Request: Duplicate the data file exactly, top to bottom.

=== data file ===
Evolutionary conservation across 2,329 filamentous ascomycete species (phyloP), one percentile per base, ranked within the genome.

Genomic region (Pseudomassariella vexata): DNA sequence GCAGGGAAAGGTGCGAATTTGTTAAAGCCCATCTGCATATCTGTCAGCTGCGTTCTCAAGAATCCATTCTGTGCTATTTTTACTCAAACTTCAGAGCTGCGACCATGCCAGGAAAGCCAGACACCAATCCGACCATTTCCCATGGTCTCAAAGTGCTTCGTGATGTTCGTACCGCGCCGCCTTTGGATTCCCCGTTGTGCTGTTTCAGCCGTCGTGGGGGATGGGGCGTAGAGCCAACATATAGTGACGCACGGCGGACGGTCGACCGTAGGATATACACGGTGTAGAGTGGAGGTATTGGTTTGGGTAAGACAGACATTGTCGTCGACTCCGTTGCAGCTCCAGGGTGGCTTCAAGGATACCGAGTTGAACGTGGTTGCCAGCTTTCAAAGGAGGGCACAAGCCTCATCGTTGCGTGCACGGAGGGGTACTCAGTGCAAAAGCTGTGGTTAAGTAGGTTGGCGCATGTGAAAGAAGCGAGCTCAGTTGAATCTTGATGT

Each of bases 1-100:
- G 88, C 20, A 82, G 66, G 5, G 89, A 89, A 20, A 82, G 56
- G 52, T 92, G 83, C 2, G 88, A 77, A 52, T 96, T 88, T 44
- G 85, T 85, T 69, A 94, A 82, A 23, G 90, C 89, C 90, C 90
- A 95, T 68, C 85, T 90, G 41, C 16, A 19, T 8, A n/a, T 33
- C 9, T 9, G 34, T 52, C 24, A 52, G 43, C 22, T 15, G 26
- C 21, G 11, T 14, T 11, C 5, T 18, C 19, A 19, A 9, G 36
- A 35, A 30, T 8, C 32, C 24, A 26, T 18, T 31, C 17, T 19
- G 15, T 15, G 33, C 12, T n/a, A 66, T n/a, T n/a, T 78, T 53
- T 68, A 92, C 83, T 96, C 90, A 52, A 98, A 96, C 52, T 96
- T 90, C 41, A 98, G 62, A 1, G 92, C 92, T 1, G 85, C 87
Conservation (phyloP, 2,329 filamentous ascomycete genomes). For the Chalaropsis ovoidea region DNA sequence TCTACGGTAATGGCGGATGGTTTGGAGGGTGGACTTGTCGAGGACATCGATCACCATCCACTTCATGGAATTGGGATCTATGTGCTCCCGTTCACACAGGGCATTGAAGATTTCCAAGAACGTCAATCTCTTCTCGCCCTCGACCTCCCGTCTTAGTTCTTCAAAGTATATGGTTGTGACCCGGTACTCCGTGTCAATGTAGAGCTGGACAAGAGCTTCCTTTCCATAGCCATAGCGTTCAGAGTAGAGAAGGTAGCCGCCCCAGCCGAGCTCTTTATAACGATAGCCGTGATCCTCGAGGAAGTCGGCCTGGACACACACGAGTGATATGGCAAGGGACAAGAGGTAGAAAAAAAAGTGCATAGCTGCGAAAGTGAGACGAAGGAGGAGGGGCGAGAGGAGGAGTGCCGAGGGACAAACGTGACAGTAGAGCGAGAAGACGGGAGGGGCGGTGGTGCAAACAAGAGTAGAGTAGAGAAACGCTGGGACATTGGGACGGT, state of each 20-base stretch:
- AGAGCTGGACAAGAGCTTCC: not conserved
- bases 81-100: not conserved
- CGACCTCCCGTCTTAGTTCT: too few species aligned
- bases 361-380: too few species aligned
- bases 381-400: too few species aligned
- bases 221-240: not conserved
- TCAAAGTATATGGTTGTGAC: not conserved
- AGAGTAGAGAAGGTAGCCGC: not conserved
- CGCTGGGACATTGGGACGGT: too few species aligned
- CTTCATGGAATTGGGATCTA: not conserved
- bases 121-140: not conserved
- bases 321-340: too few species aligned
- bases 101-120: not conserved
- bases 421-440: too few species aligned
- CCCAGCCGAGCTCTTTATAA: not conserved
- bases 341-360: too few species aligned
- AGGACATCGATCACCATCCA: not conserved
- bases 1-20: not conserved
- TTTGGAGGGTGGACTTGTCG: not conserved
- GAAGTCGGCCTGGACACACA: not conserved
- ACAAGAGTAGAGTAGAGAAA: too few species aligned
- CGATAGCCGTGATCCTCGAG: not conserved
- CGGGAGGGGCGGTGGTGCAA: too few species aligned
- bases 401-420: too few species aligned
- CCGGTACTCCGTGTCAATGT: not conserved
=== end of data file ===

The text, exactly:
Evolutionary conservation across 2,329 filamentous ascomycete species (phyloP), one percentile per base, ranked within the genome.

Genomic region (Pseudomassariella vexata): DNA sequence GCAGGGAAAGGTGCGAATTTGTTAAAGCCCATCTGCATATCTGTCAGCTGCGTTCTCAAGAATCCATTCTGTGCTATTTTTACTCAAACTTCAGAGCTGCGACCATGCCAGGAAAGCCAGACACCAATCCGACCATTTCCCATGGTCTCAAAGTGCTTCGTGATGTTCGTACCGCGCCGCCTTTGGATTCCCCGTTGTGCTGTTTCAGCCGTCGTGGGGGATGGGGCGTAGAGCCAACATATAGTGACGCACGGCGGACGGTCGACCGTAGGATATACACGGTGTAGAGTGGAGGTATTGGTTTGGGTAAGACAGACATTGTCGTCGACTCCGTTGCAGCTCCAGGGTGGCTTCAAGGATACCGAGTTGAACGTGGTTGCCAGCTTTCAAAGGAGGGCACAAGCCTCATCGTTGCGTGCACGGAGGGGTACTCAGTGCAAAAGCTGTGGTTAAGTAGGTTGGCGCATGTGAAAGAAGCGAGCTCAGTTGAATCTTGATGT

Each of bases 1-100:
- G 88, C 20, A 82, G 66, G 5, G 89, A 89, A 20, A 82, G 56
- G 52, T 92, G 83, C 2, G 88, A 77, A 52, T 96, T 88, T 44
- G 85, T 85, T 69, A 94, A 82, A 23, G 90, C 89, C 90, C 90
- A 95, T 68, C 85, T 90, G 41, C 16, A 19, T 8, A n/a, T 33
- C 9, T 9, G 34, T 52, C 24, A 52, G 43, C 22, T 15, G 26
- C 21, G 11, T 14, T 11, C 5, T 18, C 19, A 19, A 9, G 36
- A 35, A 30, T 8, C 32, C 24, A 26, T 18, T 31, C 17, T 19
- G 15, T 15, G 33, C 12, T n/a, A 66, T n/a, T n/a, T 78, T 53
- T 68, A 92, C 83, T 96, C 90, A 52, A 98, A 96, C 52, T 96
- T 90, C 41, A 98, G 62, A 1, G 92, C 92, T 1, G 85, C 87
Conservation (phyloP, 2,329 filamentous ascomycete genomes). For the Chalaropsis ovoidea region DNA sequence TCTACGGTAATGGCGGATGGTTTGGAGGGTGGACTTGTCGAGGACATCGATCACCATCCACTTCATGGAATTGGGATCTATGTGCTCCCGTTCACACAGGGCATTGAAGATTTCCAAGAACGTCAATCTCTTCTCGCCCTCGACCTCCCGTCTTAGTTCTTCAAAGTATATGGTTGTGACCCGGTACTCCGTGTCAATGTAGAGCTGGACAAGAGCTTCCTTTCCATAGCCATAGCGTTCAGAGTAGAGAAGGTAGCCGCCCCAGCCGAGCTCTTTATAACGATAGCCGTGATCCTCGAGGAAGTCGGCCTGGACACACACGAGTGATATGGCAAGGGACAAGAGGTAGAAAAAAAAGTGCATAGCTGCGAAAGTGAGACGAAGGAGGAGGGGCGAGAGGAGGAGTGCCGAGGGACAAACGTGACAGTAGAGCGAGAAGACGGGAGGGGCGGTGGTGCAAACAAGAGTAGAGTAGAGAAACGCTGGGACATTGGGACGGT, state of each 20-base stretch:
- AGAGCTGGACAAGAGCTTCC: not conserved
- bases 81-100: not conserved
- CGACCTCCCGTCTTAGTTCT: too few species aligned
- bases 361-380: too few species aligned
- bases 381-400: too few species aligned
- bases 221-240: not conserved
- TCAAAGTATATGGTTGTGAC: not conserved
- AGAGTAGAGAAGGTAGCCGC: not conserved
- CGCTGGGACATTGGGACGGT: too few species aligned
- CTTCATGGAATTGGGATCTA: not conserved
- bases 121-140: not conserved
- bases 321-340: too few species aligned
- bases 101-120: not conserved
- bases 421-440: too few species aligned
- CCCAGCCGAGCTCTTTATAA: not conserved
- bases 341-360: too few species aligned
- AGGACATCGATCACCATCCA: not conserved
- bases 1-20: not conserved
- TTTGGAGGGTGGACTTGTCG: not conserved
- GAAGTCGGCCTGGACACACA: not conserved
- ACAAGAGTAGAGTAGAGAAA: too few species aligned
- CGATAGCCGTGATCCTCGAG: not conserved
- CGGGAGGGGCGGTGGTGCAA: too few species aligned
- bases 401-420: too few species aligned
- CCGGTACTCCGTGTCAATGT: not conserved